Downtown landlord John Goodman has rejected Rock Bottom Brewery’s attempt to renew its lease for five more years. The restaurant has occupied 14,600 square feet at 10 W. Washington St. since June 1, 1996.
Jeff Henry, managing principal of Cassidy Turley, believes the commercial real estate market has seen the worst but isn't far off the bottom yet. Meanwhile, banks are beginning to jettison properties in a wave of auctions.
The company has inked a deal to take the entire seventh floor of the Century Building at 36 S. Pennsylvania St., and may take additional space on two other floors.
Vacant movie-rental stores are beginning to flood the retail real estate market here and elsewhere as the
second-largest chain liquidates and industry goliath Blockbuster Video fights for its life.
Cleveland-based Earnest Machine Products has signed a five-year lease for an existing 90,000-square-foot building in Park
100 on the city’s northwest side.
A not-for-profit group that's hoping to build a retail project at the northeast corner of 22nd and Delaware streets
is looking for tenants after a deal for an Ace Hardware fell apart.
John Bales' firm earned $2.9M in commissions on leases for state agencies and $270,000 in commissions
on the sale of surplus state properties. He also acted as a developer for public-sector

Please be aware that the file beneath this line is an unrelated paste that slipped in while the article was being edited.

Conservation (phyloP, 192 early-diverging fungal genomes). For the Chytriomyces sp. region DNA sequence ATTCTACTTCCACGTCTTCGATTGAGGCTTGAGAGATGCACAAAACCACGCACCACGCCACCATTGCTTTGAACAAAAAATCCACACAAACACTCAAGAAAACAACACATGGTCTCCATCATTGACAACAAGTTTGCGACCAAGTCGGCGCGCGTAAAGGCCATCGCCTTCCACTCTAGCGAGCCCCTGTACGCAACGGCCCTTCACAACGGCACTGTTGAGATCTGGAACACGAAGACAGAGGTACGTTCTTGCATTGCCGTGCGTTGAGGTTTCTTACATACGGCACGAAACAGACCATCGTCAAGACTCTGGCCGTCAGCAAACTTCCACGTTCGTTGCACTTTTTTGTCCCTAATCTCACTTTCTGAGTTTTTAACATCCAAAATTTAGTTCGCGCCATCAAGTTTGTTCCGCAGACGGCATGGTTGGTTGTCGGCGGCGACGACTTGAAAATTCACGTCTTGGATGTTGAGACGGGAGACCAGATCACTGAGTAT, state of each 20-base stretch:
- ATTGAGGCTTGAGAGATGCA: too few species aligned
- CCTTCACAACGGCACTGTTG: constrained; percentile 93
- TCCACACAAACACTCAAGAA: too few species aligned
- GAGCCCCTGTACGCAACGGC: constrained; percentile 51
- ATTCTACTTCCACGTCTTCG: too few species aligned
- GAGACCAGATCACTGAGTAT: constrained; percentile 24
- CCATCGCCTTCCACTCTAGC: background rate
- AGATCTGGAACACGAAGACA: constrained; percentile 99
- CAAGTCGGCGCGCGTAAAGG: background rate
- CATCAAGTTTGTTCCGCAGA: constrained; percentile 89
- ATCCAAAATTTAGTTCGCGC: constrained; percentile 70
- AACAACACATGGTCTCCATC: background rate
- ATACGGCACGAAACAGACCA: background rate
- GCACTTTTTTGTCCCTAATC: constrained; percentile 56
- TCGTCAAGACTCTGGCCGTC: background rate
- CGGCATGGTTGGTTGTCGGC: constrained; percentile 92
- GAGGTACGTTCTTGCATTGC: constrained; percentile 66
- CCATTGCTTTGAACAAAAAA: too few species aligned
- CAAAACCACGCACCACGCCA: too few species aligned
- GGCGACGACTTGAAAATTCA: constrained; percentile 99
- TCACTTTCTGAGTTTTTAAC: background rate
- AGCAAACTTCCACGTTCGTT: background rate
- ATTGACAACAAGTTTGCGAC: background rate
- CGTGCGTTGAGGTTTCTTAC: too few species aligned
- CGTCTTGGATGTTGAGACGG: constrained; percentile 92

tenants—putting them into buildings owned by him or his associates.
The Murat Temple Association, a Shriners affiliate that owns the iconic building, is suing Live Nation and Old National Bank
over a naming-rights deal announced March 16.
A 10-year, $20 million deal for a civilian division of the U.S. Marine Corps to occupy four floors of the 28-story M&I
Plaza building downtown will push
the city’s sixth-largest office tower from a woeful 30-percent occupancy rate to about 50 percent.
The Music Mill, a local concert venue, restaurant and bar that has been closed down twice this year by different operators,
has new life. Local entrepreneur Ravi Chopra, 44, who owns the 6 Lounge & Restaurant downtown, announced last
night that he has purchased the Music Mill and plans to reopen it Oct. 12.
Few commercial real estate properties are changing hands in the Indianapolis area these days, creating challenges for brokers who say it’s becoming increasingly difficult to determine the value of properties.
Some of the city’s most prominent commercial real estate brokers have resigned from locally owned Meridian Real Estate to
launch an Indianapolis affiliate of Chicago-based Jones Lang LaSalle.
Blue Real Estate, a California firm that made a bundle selling West Coast office buildings at the market’s peak, has been
buying up local buildings and trying to learn the Indianapolis market.
The new, $1.1 billion terminal at Indianapolis International Airport likely won’t house as many airport employees as the existing
facility. Instead, portions of the terminal are being set aside for their revenue-generating potential.